ClickCease Food Delivery Tipping System | Insight From Food Delivery Accident

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Food Delivery Tipping Systems


Food Delivery Tipping Systems -- Insight From Experienced Attorneys


There’s no question that the on-demand food delivery app economy has made eating easier throughout California and the rest of the country. In a study done in 2016, 20% of respondents said they use food delivery at least once a week. The three most popular food delivery services in Los Angeles are DoorDash, Uber Eats, and Postmates.

There’s no longer a need to leave your home to go to crowded restaurants or even groceries so you can make a meal at home. Food delivery is now simply a few clicks away. Even tipping has been made easier through these apps, being given options of several percentages and even the ability to set your desired amount. 

However, those tips don’t always make it onto the driver’s account as an extra for their work. Oftentimes, food delivery drivers earn less than the minimum wage because tips are considered part of their compensation. On top of that, they usually pay for their own gas and car insurance. And to complicate things further, the Bureau of Labor Statistics once rated food delivery driving as the fifth most dangerous job in the U.S, adding to the burden of the job. 

In 2019, DoorDash’s CEO announced the company would no longer use customer tips to subsidize delivery workers’ base pay. Before the announcement, the company was using gratuity to supplement what it promised it would pay workers. Let’s say that, for example, Marianne works at a restaurant making $4 an hour plus tips, but her tips went toward that $4 an hour too. That’s not what a tip is. That’s what DoorDash was doing pre 2019. 

Postmates, for its part, doesn’t use tips to subsidize delivery workers’ pay. Nor does Grubhub or Seamless: all of the tip goes to the delivery person and it is not used to subsidize workers’ pay either. Uber Eats also gives the full amount of tips from customers to its delivery workers on top of whatever they earn for the order.

On the grocery delivery front, similar to DoorDash, Instacart also recently stopped counting customer tips toward couriers’ base pay. Also similar to DoorDash, the change came following the public outcry from workers and customers when shoppers started sharing stories, like one receipt of receiving $10.80 for a delivery despite receiving a $10 tip. But now, all tips to shoppers go directly to the shoppers.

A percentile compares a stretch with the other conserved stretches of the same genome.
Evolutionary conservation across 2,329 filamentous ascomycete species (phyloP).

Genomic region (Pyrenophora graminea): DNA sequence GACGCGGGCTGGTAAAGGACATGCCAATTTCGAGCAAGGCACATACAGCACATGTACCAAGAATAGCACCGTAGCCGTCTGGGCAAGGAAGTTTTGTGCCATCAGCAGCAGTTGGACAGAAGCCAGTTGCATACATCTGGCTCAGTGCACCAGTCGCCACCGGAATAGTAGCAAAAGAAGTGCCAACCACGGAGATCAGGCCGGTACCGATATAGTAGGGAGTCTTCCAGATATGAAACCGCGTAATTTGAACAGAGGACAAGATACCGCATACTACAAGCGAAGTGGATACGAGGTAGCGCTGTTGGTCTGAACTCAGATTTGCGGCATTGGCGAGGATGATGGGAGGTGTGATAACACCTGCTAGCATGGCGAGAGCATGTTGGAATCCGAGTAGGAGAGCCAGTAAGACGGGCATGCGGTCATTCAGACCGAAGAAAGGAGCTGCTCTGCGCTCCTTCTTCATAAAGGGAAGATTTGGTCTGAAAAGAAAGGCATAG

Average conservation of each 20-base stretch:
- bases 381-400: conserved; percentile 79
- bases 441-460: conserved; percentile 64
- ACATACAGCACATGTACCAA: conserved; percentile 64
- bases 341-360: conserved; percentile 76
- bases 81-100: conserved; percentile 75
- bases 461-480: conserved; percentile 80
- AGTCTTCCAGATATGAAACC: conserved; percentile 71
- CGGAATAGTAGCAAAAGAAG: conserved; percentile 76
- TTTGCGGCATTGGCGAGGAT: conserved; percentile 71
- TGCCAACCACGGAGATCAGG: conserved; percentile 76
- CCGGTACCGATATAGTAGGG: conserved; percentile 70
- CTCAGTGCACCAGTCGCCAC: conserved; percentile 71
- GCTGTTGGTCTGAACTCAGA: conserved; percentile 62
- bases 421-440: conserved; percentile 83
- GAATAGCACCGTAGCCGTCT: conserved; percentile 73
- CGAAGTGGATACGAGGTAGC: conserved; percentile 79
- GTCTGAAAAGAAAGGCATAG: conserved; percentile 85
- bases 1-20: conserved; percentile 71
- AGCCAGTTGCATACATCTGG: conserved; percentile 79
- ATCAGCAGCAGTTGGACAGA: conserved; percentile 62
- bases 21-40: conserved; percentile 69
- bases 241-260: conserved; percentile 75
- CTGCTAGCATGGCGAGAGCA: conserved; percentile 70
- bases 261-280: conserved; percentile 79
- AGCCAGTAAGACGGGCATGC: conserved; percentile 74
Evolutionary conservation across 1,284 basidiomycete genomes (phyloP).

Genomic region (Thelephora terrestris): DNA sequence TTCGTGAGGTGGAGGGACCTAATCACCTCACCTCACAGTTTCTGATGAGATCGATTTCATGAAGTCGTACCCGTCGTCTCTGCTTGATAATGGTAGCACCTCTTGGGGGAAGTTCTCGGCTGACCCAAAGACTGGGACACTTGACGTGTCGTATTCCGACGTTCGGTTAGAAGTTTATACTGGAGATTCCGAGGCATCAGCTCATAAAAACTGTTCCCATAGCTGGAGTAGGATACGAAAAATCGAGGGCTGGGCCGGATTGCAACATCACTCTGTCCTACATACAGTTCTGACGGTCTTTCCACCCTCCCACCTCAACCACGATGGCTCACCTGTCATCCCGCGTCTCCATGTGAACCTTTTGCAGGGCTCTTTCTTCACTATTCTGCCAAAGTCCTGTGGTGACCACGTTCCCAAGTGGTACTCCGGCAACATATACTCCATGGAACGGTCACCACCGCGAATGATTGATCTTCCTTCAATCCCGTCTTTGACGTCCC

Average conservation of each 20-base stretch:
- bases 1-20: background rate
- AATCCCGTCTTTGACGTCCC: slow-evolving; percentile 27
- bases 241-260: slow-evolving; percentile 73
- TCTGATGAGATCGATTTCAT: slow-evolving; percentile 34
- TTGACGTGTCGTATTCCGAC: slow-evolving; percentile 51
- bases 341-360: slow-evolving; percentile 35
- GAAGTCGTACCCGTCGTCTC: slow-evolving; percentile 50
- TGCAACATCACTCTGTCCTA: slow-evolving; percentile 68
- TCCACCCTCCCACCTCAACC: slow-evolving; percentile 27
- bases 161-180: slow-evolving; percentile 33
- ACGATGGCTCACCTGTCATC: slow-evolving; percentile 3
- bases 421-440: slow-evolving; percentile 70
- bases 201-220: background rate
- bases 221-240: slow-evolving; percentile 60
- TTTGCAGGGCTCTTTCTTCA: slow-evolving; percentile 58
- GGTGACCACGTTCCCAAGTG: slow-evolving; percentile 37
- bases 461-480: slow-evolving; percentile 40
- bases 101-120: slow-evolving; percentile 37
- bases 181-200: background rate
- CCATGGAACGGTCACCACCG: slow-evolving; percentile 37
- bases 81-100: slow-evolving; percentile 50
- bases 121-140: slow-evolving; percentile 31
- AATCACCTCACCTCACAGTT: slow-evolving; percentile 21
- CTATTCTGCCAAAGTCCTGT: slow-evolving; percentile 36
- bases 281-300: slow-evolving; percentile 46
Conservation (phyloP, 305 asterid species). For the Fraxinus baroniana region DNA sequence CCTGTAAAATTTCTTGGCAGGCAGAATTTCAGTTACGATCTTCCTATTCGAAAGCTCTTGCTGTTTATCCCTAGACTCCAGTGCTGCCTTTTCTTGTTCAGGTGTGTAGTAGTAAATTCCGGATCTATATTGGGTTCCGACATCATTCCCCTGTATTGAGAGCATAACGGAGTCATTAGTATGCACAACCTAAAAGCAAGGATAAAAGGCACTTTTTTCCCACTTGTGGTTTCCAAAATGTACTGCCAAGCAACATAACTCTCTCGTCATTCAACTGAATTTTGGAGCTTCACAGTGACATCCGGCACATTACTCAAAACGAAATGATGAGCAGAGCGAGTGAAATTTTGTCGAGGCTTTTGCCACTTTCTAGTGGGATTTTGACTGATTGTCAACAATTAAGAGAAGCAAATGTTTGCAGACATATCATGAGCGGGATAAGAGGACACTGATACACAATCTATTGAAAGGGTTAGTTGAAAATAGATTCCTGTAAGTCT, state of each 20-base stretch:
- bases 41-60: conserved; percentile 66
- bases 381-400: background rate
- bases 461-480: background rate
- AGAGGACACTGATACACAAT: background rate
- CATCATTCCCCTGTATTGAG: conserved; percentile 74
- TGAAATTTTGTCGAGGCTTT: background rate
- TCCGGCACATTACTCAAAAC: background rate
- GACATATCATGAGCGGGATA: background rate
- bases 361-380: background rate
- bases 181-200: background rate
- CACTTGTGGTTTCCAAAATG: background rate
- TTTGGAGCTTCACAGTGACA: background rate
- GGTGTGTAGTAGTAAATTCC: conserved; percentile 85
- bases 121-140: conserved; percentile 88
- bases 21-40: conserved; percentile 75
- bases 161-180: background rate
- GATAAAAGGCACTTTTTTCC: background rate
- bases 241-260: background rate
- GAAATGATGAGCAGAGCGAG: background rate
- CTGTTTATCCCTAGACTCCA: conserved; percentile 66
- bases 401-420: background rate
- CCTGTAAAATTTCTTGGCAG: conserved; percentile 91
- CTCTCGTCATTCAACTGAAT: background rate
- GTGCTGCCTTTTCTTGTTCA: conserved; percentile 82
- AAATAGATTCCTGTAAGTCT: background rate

Caviar delivery workers keep all of their tips, which don’t count toward base pay. And considering that people working for this company do the deliveries on bicycles, increasing the risk of accidents, their tips are more than well earned. 

Despite everything mentioned above, it’s important to keep the following in mind — just in case! If you must use a food delivery app or any other service that subsidizes worker wages with their own tips, the best course of action to ensure that your money reaches the driver who delivered your food is to be aware of that ahead of time and tip with cold, harsh cash. Tipping in cash is the only real way to know your gratuity is going to them and not the company.

However, we understand that these days, it has become more rare for the average person to carry cash on them. As a suggestion, it could also be a good idea to ask the food delivery person for their personal Venmo, Cashapp, PayPal, or Zelle account in order to ensure they receive the full tip on top of their full paycheck — as it should be. 

And just how much should you tip a food delivery person? If you would tip a server in a restaurant, it makes sense that as a consumer, you’d tip the person delivering food to your door. Etiquette-wise, it is customary to tip 10 to 15% and at least $1 to start off. If the weather is bad or it’s during a special circumstance like a holiday or a big game night, the tip can go up to 15 to 20%. 

Furthermore, considering we’re currently living through a global pandemic due to COVID-19, as consumers, we should probably be tipping even more considering food delivery drivers are exposing themselves to the virus in service to us. Moreover, at a time when the unemployment rate has spiked to reach an all-time high throughout the country, this is another reason to consider starting to tip at 20%.

Other things to keep in mind when tipping:

  • It's rude and foul to leave an intentionally small tip, like spare change or a couple of dollars for a $60 meal.
  • Leaving no tip is only appropriate in extreme cases. Situations outside of the food delivery person’s control or a bad experience with the food don’t qualify as such, usually. 
  • Tip to acknowledge the work or service that was done for you.

West Coast Trial Lawyers Is Here to Help


If you were involved in a  food delivery accident, an attorney at our firm can help you recover financial compensation for the losses you have suffered, including medical bills, property damage, lost wages, and more.

Call us today at (888) 714-8311 or email [email protected] to schedule a free consultation with our experienced, caring and compassionate legal team.